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Have we reached the other side of the sustained low nickel price curve? Just three years ago nickel was about US$9.50 a lb which is around US$21,000 a ton, which at today’s exchange rate of US$0.8 would be A$26,000. It then entered into a steady decline bottoming out at about US$3.50 in February 2016. It has since been on a roller coaster ride reaching just over US$5.00 a lb in June 2016, back down to $US4.00 in June 2017 and now back up to US$4.60! The encouraging sign is that of an upward trend for the last two months, albeit a bit erratic!
The industry needs a nickel price in excess of US$5.00 a lb to get the metal back onto the radar. In the case of the laterite operations at Ravensthorpe, they report that they need US$5.70 a lb just to break even so there is still some way to go. The metal will need to show a sustained upward trend and not fall backwards in order to generate a degree of confidence before capital is likely to be committed to reopening moth balled mines, and each one will have its own trigger point.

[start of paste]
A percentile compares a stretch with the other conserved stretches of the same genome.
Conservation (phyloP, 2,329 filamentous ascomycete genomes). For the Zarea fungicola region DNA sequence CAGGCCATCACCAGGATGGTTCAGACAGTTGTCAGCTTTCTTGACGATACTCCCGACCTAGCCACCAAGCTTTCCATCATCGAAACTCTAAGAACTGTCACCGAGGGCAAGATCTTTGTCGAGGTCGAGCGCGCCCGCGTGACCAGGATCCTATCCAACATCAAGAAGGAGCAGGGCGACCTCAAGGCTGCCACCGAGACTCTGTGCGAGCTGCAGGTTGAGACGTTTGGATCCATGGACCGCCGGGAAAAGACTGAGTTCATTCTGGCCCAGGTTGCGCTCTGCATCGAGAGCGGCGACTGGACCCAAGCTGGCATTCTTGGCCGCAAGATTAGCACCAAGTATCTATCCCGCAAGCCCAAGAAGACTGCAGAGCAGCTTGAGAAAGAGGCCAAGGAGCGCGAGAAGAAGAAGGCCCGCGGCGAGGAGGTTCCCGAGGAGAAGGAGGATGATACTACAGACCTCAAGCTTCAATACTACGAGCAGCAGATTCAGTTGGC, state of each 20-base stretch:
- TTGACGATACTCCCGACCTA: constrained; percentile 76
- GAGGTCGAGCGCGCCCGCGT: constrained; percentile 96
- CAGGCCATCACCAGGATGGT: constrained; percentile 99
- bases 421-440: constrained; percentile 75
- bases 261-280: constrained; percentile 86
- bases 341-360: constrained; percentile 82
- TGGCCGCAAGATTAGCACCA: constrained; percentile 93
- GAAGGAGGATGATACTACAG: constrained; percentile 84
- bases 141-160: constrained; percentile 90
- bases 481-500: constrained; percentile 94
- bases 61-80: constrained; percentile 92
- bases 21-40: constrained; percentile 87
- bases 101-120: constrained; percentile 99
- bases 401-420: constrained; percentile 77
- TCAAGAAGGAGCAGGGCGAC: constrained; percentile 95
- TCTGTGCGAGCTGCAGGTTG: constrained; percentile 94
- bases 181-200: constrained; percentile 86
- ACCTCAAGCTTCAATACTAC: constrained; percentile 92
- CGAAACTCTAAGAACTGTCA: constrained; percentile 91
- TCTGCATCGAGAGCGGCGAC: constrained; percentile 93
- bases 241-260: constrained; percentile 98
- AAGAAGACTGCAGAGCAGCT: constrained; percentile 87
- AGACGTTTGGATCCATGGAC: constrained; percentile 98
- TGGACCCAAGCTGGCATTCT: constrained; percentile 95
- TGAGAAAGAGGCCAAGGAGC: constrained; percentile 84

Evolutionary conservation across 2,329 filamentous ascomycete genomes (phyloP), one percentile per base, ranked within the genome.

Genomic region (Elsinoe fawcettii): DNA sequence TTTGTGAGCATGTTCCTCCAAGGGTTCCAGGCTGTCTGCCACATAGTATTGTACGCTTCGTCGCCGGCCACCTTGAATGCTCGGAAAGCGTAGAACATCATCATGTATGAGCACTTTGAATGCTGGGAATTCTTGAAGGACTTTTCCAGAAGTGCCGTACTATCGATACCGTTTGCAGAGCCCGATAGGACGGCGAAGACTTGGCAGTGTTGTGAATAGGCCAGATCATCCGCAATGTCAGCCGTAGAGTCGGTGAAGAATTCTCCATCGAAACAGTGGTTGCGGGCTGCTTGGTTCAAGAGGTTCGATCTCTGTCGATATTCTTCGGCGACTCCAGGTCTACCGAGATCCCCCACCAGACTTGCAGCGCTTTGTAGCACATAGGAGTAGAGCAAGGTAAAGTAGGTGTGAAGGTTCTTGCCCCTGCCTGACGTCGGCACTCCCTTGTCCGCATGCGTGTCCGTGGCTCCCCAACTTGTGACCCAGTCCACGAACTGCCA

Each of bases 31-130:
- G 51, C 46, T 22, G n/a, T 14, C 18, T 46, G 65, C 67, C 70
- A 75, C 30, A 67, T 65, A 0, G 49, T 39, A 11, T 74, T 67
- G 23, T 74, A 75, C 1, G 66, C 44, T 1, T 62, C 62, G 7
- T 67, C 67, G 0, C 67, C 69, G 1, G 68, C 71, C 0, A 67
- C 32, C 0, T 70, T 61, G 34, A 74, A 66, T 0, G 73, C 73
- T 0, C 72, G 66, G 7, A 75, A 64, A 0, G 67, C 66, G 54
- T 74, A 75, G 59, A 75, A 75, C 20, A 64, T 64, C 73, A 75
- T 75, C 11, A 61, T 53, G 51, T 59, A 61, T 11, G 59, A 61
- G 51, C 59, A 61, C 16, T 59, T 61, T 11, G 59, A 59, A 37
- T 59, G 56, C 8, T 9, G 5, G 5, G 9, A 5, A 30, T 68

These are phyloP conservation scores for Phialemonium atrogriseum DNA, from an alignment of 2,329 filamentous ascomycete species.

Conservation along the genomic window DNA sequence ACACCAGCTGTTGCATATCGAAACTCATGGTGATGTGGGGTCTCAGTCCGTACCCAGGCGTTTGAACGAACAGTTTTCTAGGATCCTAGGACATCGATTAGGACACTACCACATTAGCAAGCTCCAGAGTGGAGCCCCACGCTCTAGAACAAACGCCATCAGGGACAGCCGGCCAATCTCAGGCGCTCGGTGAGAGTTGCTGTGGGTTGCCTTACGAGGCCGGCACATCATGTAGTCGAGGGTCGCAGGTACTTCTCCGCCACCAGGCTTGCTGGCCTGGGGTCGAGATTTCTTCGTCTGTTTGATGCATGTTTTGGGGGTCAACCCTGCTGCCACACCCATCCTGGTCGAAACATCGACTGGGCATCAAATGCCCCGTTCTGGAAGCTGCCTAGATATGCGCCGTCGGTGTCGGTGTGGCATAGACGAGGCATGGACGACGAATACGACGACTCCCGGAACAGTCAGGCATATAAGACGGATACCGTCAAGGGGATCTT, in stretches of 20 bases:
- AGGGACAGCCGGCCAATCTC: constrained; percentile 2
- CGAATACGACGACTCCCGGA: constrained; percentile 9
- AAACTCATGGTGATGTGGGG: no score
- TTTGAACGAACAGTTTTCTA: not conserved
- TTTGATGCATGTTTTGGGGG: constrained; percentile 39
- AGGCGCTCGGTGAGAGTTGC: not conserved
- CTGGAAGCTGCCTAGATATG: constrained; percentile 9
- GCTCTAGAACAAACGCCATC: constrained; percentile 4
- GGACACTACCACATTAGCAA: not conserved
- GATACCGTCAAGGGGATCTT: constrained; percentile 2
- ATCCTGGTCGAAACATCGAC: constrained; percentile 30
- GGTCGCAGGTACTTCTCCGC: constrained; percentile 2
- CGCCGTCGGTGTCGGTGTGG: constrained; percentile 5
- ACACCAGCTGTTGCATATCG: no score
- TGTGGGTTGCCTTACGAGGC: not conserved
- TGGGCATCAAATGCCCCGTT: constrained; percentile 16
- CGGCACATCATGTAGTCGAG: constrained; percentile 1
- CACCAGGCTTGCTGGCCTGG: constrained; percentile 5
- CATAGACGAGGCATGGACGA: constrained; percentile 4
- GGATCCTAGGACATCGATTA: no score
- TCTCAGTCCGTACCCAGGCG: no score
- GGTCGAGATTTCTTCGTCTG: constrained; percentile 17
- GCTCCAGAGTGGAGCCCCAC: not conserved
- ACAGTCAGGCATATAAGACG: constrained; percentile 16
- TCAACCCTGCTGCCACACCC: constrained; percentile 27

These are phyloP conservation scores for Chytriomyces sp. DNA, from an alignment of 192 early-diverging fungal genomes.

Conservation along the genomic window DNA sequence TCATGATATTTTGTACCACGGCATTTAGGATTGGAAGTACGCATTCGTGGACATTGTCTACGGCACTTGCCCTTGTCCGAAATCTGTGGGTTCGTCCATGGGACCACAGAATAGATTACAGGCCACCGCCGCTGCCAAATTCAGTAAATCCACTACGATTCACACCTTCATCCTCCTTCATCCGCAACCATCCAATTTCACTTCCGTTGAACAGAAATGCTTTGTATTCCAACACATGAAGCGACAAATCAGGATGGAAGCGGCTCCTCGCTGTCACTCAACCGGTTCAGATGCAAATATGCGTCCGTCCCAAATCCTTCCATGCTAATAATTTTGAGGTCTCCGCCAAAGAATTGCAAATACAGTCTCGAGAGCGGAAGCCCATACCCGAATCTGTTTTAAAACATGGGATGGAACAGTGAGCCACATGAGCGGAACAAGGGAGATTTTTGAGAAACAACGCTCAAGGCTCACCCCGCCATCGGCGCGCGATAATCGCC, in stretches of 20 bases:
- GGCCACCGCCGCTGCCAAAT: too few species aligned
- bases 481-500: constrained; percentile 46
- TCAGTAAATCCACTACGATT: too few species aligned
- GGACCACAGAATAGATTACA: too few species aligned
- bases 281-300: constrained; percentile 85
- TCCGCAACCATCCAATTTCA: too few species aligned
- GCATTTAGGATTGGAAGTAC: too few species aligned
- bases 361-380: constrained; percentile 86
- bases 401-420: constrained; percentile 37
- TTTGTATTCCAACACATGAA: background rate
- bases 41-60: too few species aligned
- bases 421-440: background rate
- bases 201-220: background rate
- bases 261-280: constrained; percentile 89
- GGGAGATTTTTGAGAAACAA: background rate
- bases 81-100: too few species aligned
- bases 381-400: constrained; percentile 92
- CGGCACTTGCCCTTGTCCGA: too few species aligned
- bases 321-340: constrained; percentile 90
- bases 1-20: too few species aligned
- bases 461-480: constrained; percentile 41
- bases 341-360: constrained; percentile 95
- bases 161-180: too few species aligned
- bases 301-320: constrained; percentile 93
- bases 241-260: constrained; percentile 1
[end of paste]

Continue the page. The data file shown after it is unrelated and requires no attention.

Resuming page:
So what is likely to be the driver for a steady increase in the price of the metal? I am reliably advised that there are a number of factors at play not the least of which is speculators who can cause significant gyrations in the market distorting an already difficult picture to read, but there are a couple of factors that appear to be working towards a more positive outcome. Nickel stockpiles on the LME peaked at 470,000 tons in June 2015. There are also stockpiles held on the Shanghai Futures Exchange and by nickel mining companies so the LME is not a complete picture but regarded as a reasonable guide. The LME stockpile is now at 375,000 tons and shows an overall long term downward trend. Consumption of nickel is also set to rise. The Chinese steel market is still growing and that is the largest single consumer of nickel by some way but there are two other growth areas, electroplating and for the Lithium Ion battery market where it is used as the battery cathode.
Nickel West, which recently reported good results in its June quarter, is moving ahead with the development of a nickel sulphate plant which is the preferred form of nickel for both electro plating and battery technology. With the strong growth in battery manufacturing, although still a small consumer of nickel compared to the steel and stainless steel industries, it is still a growth market which all helps to support a recovering nickel price so it is not all doom and gloom! Maybe 2017/18 will be our nickel turnaround year!